Why Sing the Psalms in Worship? Reason #4

Continuing with our series on “Why Sing the Psalms in Worship?” here is our fourth reason:

4. The Psalms give us a comprehensive presentation of Christian emotion.

The Psalms move us emotionally.  We can’t read the Psalms without having some sort of emotional response.  John Calvin once said that the Psalms contain “An anatomy of all the parts of the soul. . . There is not an emotion of which anyone can be conscious that is not here represented as in a mirror.  Or rather, the Holy Spirit has here drawn to the life all the griefs, sorrows, fears, doubts, hopes, cares, perplexities, in short, all the distracting emotions with which the minds of men are wont to be agitated.”

As Tremper Longman III notes, “we learn not only about God as we read the Psalms, we learn about ourselves as well” (How to Read the Psalms, 76).  The Psalms help us to sing to God from the heart.  As Calvin says above, all of our human emotions are represented in the Psalms.  Consider the following sample of emotions: Joy–Ps. 4:7; Ps. 33:1; Reverence–Ps. 5:7; Ps. 8:1, 9; Shame–Ps. 44:9, 15; Fear–Ps. 56:3; Sadness–Ps. 6:6-7; Anger–Ps. 109:8-10; Doubt–Ps. 73:3-5, 13; Confidence–Ps. 46:1-3; Trust–Ps. 20:7; Love–Ps. 18:1; 116:1

The list could go on.  One of the main things that I want to point out is the wide range of emotion and how this contrasts with much of what is sung in American churches today.  Much of the songs that are sung in worship today only give the worshiper the opportunity to sing with the emotions of joy and thankfulness.  In other words the songs assume that everything is always going well in a persons life.  In these churches, when we come to worship, we are to be happy and clappy.

The problem with this is that it is dishonest with the real suffering that we face in this troubled life.  The fact is that this is a sin cursed world (Gen. 3:14-18; cf. Ecclesiastes).  We all must face suffering whether we are Christians or not.  Furthermore, as Christians we are not to be surprised if the world hates us and persecutes us (John 15:20; 1 Pet. 4:12; 1 John 3:13).  How then can we expect people to take worship seriously when we gloss over the real sufferings of their lives?  Furthermore, how are we preparing our people for suffering if we give them the impression that it does not exist for Christians if they have enough faith?  This is why so many abandon these churches and the faith when they are faced with the loss of job, the loss of home, the loss of health, the loss of loved ones and other genuine sufferings which are common to all.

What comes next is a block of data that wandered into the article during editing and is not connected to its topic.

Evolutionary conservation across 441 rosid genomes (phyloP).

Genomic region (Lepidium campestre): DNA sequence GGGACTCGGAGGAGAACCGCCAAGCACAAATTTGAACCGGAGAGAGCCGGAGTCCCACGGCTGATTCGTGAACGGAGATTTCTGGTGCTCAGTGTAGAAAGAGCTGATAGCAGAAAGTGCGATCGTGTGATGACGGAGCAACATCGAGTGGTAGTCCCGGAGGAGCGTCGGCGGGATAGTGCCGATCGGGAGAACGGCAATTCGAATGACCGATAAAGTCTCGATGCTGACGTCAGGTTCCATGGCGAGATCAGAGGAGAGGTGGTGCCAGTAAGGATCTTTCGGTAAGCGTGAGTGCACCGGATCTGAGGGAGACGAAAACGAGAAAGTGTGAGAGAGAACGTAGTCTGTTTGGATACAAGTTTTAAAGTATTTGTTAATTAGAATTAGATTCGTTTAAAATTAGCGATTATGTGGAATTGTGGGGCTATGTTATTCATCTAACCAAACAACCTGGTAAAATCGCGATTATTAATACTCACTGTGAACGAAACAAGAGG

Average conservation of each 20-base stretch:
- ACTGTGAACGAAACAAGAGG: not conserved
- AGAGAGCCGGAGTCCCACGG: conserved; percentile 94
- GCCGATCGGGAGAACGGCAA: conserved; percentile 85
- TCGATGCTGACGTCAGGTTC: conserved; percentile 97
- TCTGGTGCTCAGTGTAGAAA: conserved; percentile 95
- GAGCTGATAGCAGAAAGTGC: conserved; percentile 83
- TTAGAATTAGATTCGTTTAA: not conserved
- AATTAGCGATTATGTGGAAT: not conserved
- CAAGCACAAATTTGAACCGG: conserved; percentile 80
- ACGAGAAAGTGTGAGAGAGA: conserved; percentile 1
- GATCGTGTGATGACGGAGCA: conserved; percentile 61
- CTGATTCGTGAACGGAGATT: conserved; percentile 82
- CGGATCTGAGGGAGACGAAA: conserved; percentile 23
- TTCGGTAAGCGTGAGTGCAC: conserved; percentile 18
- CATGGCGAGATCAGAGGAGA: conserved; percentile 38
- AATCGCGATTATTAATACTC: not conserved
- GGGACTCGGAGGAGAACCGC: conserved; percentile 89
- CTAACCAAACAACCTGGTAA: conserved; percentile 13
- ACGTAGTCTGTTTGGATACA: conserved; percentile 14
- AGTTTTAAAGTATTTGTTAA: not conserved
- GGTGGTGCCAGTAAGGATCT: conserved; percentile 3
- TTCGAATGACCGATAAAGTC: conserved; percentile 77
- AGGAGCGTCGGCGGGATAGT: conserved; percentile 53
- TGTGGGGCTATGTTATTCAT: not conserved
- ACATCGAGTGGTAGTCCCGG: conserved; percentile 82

The Psalms on the other hand are not afraid to cry out in distress:

13:1 How long, O Lord? Will you forget me forever?
How long will you hide your face from me?
2 How long must I take counsel in my soul
and have sorrow in my heart all the day?
How long shall my enemy be exalted over me?

3 Consider and answer me, O Lord my God;
light up my eyes, lest I sleep the sleep of death,
4 lest my enemy say, “I have prevailed over him,”
lest my foes rejoice because I am shaken.

5 But I have trusted in your steadfast love;
my heart shall rejoice in your salvation.
6 I will sing to the Lord,
because he has dealt bountifully with me.

Simply put, the Psalms teach us how to sing the blues.  Psalm 13 above is what is known as a lament Psalm.  Scholars usually speak of three broad categories of Psalms: praise, lament and thanksgiving.  Praise psalms are the Psalms that we sing when everything is going well.  Lament psalms are for singing when things aren’t going so well.  Thanksgiving psalms are for singing when God hears our prayers of lament and restores us to a state of wellness.

The lament Psalms actually make up the majority of the Psalter.  This may come as a surprise to some, especially if one was raised in a church with only happy-clappy songs.  That said, it is not totally about being a “Debbie Downer” either.  The movement of these lament Psalms is always from lament to some hint of basic trust in God and/or praise at the end (notice vv. 5-6 above).  One exception is Psalm 88 which is the darkest of the lament Psalms.  But even there the Psalmist addresses God as “the God of my salvation” showing some ray of hope.  Furthermore, the Psalter as a whole moves from lament to praise.  It is a slow and steady crescendo that builds to praise.  The final Psalms are like a grand finale of praise ending with the call for everything that has breath to praise the Lord (Ps. 150).  This is why it is rightly called “the churches book of praise”, because praise gets the final word.

What we learn from all of this is that it is ok to cry to God.  But we cry tears of hope (1 Thess. 4:13-14) knowing that there is coming a day when He will wipe every tear from our eyes (Rev. 7:17; 21:5).  Weeping may tarry for the night, but joy comes in the morning (Ps. 30:5).  Just because we believe in God’s sovereignty over all things (Eph. 1:11) and just because we know that he is working out all things for the good of those who love him (Rom. 8:28), that doesn’t mean that we don’t go through genuine sorrows.